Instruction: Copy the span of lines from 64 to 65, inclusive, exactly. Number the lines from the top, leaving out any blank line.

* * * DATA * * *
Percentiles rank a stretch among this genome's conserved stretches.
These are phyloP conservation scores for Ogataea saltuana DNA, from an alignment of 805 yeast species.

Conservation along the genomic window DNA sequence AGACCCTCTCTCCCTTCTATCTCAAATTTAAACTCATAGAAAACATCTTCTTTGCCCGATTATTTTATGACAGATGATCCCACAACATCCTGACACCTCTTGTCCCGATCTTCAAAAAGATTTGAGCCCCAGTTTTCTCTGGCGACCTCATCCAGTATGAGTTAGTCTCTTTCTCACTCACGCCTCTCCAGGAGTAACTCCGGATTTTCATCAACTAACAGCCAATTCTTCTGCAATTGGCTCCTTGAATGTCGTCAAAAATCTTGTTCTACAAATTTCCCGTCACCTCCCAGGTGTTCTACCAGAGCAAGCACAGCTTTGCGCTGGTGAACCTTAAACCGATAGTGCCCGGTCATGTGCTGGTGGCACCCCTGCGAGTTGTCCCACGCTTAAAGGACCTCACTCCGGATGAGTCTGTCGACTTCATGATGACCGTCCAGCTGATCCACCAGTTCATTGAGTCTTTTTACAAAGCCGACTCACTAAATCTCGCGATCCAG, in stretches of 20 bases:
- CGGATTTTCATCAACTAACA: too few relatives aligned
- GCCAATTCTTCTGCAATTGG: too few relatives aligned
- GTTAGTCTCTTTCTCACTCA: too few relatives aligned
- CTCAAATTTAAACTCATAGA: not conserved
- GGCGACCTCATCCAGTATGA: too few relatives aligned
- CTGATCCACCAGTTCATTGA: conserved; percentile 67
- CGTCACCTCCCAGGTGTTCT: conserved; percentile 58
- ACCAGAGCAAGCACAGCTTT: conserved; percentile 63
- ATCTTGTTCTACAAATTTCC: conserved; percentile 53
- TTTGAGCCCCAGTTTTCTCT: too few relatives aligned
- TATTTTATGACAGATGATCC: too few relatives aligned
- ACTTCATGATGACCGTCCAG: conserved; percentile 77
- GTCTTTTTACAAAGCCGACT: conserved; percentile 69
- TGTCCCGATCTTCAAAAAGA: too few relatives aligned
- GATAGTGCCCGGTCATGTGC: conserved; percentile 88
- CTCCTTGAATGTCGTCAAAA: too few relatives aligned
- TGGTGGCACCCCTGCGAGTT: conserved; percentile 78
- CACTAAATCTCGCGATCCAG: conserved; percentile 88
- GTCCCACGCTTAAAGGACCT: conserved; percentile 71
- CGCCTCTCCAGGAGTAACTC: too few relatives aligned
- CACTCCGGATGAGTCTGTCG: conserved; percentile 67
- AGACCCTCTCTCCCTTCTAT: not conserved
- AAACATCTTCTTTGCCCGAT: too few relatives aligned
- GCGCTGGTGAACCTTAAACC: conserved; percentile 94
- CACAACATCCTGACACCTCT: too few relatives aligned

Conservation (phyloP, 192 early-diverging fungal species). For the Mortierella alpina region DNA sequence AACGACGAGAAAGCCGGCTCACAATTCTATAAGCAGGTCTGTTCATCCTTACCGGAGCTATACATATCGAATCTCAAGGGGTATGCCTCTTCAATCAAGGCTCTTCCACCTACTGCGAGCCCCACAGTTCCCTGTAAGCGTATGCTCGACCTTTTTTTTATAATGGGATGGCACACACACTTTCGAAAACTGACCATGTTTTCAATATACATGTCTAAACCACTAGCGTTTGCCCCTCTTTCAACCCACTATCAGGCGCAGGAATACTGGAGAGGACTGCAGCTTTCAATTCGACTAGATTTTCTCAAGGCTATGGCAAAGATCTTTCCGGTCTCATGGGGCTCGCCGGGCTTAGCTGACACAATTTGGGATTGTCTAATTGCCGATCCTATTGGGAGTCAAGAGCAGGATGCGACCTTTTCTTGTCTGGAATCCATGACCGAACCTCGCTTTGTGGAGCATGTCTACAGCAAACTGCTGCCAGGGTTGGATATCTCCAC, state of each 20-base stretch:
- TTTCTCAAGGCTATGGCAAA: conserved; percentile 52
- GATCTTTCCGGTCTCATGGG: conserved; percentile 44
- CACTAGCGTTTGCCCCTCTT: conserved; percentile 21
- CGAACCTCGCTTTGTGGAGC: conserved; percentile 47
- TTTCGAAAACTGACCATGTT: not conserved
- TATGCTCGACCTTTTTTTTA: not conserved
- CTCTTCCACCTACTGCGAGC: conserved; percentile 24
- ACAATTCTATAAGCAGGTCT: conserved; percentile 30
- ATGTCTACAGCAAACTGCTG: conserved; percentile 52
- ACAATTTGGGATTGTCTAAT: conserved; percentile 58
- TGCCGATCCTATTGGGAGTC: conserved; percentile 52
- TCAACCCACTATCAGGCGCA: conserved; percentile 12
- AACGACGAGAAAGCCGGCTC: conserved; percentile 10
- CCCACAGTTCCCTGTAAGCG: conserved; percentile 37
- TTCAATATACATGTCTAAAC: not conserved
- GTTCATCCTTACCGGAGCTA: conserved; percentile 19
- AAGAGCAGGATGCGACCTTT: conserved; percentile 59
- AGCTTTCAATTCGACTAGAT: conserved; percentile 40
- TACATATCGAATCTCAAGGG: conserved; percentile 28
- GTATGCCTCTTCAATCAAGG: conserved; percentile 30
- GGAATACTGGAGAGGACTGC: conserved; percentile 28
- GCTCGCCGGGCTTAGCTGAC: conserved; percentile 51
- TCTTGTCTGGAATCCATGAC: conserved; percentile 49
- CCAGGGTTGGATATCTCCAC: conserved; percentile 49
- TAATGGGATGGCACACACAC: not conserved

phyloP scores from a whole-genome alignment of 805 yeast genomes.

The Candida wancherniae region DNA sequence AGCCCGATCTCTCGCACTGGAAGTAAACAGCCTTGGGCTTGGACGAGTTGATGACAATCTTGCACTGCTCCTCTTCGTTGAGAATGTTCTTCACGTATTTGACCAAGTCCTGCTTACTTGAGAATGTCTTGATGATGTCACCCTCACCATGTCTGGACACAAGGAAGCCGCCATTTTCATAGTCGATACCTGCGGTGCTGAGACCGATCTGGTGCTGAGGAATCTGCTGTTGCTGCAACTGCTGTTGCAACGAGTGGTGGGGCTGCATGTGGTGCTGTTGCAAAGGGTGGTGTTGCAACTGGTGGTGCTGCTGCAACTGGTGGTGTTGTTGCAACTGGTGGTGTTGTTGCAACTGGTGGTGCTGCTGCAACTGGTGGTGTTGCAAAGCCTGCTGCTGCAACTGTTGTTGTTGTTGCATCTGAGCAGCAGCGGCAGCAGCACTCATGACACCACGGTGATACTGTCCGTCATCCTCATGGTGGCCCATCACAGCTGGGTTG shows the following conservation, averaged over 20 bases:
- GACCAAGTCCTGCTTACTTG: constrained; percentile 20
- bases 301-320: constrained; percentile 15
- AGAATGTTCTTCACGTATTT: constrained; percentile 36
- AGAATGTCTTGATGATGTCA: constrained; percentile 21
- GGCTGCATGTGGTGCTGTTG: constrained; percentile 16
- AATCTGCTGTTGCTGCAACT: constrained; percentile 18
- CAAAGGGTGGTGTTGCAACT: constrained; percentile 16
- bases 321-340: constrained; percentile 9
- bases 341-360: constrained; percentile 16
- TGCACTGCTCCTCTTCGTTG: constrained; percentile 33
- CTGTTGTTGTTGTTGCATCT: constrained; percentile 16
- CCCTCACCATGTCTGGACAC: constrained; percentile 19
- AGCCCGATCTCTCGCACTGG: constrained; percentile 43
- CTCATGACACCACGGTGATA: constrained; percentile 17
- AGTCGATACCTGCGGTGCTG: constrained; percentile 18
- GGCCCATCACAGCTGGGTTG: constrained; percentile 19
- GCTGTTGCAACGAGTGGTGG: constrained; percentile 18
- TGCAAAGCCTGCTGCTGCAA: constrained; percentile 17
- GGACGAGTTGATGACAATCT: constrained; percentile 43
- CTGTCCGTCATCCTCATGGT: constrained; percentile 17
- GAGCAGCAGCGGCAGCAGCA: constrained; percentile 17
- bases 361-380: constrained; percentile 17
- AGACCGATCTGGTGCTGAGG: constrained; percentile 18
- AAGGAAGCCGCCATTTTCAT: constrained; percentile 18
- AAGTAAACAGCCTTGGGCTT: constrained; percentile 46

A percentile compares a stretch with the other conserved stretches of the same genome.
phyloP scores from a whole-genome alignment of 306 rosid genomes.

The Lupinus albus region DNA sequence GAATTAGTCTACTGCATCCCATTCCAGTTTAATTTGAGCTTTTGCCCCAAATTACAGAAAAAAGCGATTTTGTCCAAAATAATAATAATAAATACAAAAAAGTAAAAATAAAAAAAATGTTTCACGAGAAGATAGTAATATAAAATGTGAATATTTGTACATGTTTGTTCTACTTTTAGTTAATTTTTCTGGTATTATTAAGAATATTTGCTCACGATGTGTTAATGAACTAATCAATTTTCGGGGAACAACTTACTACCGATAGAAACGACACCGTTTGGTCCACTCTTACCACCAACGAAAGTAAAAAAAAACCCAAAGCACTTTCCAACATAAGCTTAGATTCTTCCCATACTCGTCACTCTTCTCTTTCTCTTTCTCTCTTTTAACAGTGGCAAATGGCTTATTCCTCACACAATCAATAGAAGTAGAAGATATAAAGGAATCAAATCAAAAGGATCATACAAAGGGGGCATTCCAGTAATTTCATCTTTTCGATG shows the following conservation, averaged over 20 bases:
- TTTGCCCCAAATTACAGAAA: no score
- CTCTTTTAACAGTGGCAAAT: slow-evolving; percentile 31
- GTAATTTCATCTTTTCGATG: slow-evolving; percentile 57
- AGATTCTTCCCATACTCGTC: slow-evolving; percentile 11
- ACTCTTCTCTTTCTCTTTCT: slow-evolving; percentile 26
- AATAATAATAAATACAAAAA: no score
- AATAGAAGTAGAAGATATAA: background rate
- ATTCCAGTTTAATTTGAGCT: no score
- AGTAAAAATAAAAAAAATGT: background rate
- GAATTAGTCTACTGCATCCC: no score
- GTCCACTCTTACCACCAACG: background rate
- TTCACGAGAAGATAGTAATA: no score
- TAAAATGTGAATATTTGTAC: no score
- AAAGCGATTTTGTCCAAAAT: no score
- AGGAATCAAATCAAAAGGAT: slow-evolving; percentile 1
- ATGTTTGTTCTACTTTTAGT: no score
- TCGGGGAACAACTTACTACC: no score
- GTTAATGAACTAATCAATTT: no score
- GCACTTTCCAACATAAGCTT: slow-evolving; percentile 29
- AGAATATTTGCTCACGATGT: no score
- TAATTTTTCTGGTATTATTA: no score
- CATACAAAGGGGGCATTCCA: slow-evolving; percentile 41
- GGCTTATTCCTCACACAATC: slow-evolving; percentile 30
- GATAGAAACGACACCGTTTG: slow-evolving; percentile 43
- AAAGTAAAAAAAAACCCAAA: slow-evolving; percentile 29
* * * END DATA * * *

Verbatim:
- bases 321-340: constrained; percentile 9
- bases 341-360: constrained; percentile 16